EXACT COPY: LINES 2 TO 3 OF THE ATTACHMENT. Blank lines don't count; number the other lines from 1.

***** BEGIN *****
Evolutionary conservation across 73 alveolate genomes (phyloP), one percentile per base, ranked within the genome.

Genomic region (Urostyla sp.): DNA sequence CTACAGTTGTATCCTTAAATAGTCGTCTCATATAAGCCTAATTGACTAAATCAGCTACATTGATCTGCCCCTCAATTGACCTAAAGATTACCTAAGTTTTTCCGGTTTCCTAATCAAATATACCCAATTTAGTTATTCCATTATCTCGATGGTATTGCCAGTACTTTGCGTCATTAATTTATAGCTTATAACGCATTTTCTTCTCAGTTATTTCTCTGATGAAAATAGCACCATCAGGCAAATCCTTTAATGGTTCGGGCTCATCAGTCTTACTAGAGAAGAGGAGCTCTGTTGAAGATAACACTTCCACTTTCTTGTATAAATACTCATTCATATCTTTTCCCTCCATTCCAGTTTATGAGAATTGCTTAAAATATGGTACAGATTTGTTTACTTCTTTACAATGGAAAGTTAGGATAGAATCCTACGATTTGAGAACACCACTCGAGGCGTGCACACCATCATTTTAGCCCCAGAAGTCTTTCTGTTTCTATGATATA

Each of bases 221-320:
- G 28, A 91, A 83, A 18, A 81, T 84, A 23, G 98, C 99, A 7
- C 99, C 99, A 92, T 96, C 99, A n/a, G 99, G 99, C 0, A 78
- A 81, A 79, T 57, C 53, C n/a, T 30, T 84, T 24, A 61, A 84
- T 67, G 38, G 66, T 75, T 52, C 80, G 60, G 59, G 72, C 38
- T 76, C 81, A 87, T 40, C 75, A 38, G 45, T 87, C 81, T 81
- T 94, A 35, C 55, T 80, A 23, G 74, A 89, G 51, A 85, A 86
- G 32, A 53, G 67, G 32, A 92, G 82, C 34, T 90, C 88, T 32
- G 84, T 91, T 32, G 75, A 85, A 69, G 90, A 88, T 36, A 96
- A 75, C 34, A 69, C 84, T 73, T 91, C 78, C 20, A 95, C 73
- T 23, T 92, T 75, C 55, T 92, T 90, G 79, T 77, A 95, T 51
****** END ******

Genomic region (Urostyla sp.): DNA sequence CTACAGTTGTATCCTTAAATAGTCGTCTCATATAAGCCTAATTGACTAAATCAGCTACATTGATCTGCCCCTCAATTGACCTAAAGATTACCTAAGTTTTTCCGGTTTCCTAATCAAATATACCCAATTTAGTTATTCCATTATCTCGATGGTATTGCCAGTACTTTGCGTCATTAATTTATAGCTTATAACGCATTTTCTTCTCAGTTATTTCTCTGATGAAAATAGCACCATCAGGCAAATCCTTTAATGGTTCGGGCTCATCAGTCTTACTAGAGAAGAGGAGCTCTGTTGAAGATAACACTTCCACTTTCTTGTATAAATACTCATTCATATCTTTTCCCTCCATTCCAGTTTATGAGAATTGCTTAAAATATGGTACAGATTTGTTTACTTCTTTACAATGGAAAGTTAGGATAGAATCCTACGATTTGAGAACACCACTCGAGGCGTGCACACCATCATTTTAGCCCCAGAAGTCTTTCTGTTTCTATGATATA

Each of bases 221-320: